DENVER -- The Dodgers went from two runs down on Saturday to eight runs up against the Rockies in much the same way they've gone from nine games out of first place to only 2 1/2 games back -- in a hurry.It's easy to point to Joc Pederson's pair of
DENVER -- The Dodgers went from two runs down on Saturday to eight runs up against the Rockies in much the same way they've gone from nine games out of first place to only 2 1/2 games back -- in a hurry.
It's easy to point to Joc Pederson's pair of homers and four hits, Matt Kemp's ninth home run and a seemingly endless eight-run seventh inning that translated into a 12-4 blowout, the Dodgers' 12th win in the past 16 games.
But don't forget the running speed of the slowest Dodger on the team, Yasmani Grandal, whose hustle made the inning possible. Sometimes, it's the little things.
"It means we're playing good baseball and we've made up for a month and a half of not so good baseball," said Kemp, who threw Charlie Blackmon out at the plate from left field, started a second-inning rally with a single and slugged a two-run homer in the seventh-inning bonanza.
Kemp took a back seat to Pederson for offensive star of the game. Pederson went 4-for-5 with the two homers, plus he added a double and a single and scored a career-high four runs. It was his first multihomer game since Sept. 10, 2016, and it was viewed by his manager as documentation that Pederson is buying into an offensive adjustment that dates to his Minor League demotion last summer.
Pederson had only one home run this season coming into the game, and he said a decrease in his launch angle has not been by design.
"That's probably why I haven't been hitting home runs or slugging as much as I have in the past," he said. "I've missed some pitches this year, a lot of them, it was nice to connect on a few. I feel I've been having quality at-bats and just haven't been driving the ball in the air."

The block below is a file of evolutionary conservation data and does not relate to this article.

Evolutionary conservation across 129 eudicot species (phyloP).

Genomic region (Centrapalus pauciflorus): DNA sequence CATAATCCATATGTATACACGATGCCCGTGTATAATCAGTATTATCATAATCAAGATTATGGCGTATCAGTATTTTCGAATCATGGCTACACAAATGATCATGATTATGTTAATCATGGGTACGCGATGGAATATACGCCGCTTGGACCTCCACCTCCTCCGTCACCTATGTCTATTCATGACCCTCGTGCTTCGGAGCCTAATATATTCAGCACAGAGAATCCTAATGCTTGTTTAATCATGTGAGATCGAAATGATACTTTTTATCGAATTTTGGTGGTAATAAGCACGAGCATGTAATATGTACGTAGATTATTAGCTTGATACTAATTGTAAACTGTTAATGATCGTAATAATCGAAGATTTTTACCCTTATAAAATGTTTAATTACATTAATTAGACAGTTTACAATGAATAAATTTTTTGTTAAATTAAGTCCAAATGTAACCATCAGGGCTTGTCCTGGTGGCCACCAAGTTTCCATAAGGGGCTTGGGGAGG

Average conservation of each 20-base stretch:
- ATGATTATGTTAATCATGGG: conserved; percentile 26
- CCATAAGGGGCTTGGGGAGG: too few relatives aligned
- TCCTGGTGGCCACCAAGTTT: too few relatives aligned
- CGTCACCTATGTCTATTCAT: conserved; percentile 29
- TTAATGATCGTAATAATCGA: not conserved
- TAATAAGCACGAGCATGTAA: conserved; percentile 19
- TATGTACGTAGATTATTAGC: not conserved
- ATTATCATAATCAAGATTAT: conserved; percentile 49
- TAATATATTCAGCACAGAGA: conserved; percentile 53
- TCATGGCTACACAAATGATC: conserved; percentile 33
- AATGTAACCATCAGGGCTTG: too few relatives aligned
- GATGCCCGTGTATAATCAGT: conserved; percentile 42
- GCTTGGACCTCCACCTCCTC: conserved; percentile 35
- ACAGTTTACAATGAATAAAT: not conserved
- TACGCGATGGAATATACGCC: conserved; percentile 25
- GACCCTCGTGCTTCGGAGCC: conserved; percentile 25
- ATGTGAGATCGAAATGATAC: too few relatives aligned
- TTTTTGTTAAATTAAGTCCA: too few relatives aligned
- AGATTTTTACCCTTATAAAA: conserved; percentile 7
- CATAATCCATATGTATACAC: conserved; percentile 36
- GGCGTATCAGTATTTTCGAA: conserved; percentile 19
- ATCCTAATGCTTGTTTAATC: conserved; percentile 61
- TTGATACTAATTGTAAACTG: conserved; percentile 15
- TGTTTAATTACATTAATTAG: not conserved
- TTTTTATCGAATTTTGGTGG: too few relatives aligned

Pederson said erratic playing time disrupts hitting rhythm, but stressing over that only makes things worse.
"You can only put yourself in the best position to make the best of those opportunities," he said.
While Kemp homered in the seventh and Pederson singled, the most critical play was Grandal hustling down the line to beat shortstop Trevor Story's throw to first base and avoid a rally-killing double play. Chris Taylor scored from third base with the tie-breaking run. Kemp then followed with his homer, and seven consecutive Dodgers batters reached base.
"If he doesn't beat that out, we don't have that big inning and we fed off that," said Kemp. "Grandal knows he's not the fastest guy out there, but he's busting down the line and making something happen. He got a ribbie out of it, and we just went from there. One of those plays that was the turning point in the game."
In a game typical of Coors Field, there were several turning points. Rookie starter Walker Buehler, victimized by too many hits -- mostly soft -- ran up 33 pitches in a four-run second inning, then saved the bullpen by shutting down Colorado over the next three innings. Pedro Baez pitched the first of four scoreless innings by the bullpen for the win and Breyvic Valera drove in three runs.
The Dodgers, who have four of their five starting pitchers on the disabled list and an All-Star shortstop lost for the season, were nine games out of first place as recently as May 8.
"We were written off in April," manager Dave Roberts told reporters before the game.
Kemp's 44 career home runs against Colorado are the most among active players. The 21 at Coors Field tie Eric Karros and Sammy Sosa for second most by an opponent all-time, behind Barry Bonds' 26.
YOU GOTTA SEE THIS
According to Statcast™, Grandal's average sprint speed is 24.4 feet per second (MLB avg. is 27 feet per second). But he reached 26.1 feet per second to beat the play at first in a pivotal point of the eight-run seventh inning, bringing in the go-ahead run ahead of the Kemp homer.
HE SAID IT
"Playing for this team, we're going to play here a lot and it's something I'm going to have to learn. It's big. And balls fall in. And those guys are good hitters. You can't go out and dominate every time." -- Buehler, charged with four runs in five innings, on learning to deal with the Denver altitude and pitching at Coors Field
Alex Wood, who has been battling hamstring cramps, gets the start for the Dodgers in Sunday's 12:10 p.m. PT series finale against the Rockies and Chad Bettis. Wood is the only member of the Opening Week rotation who is not currently on the disabled list. He is 1-2 with an 8.18 ERA in five career starts at Coors Field.
Ken Gurnick has covered the Dodgers for MLB.com since 2001.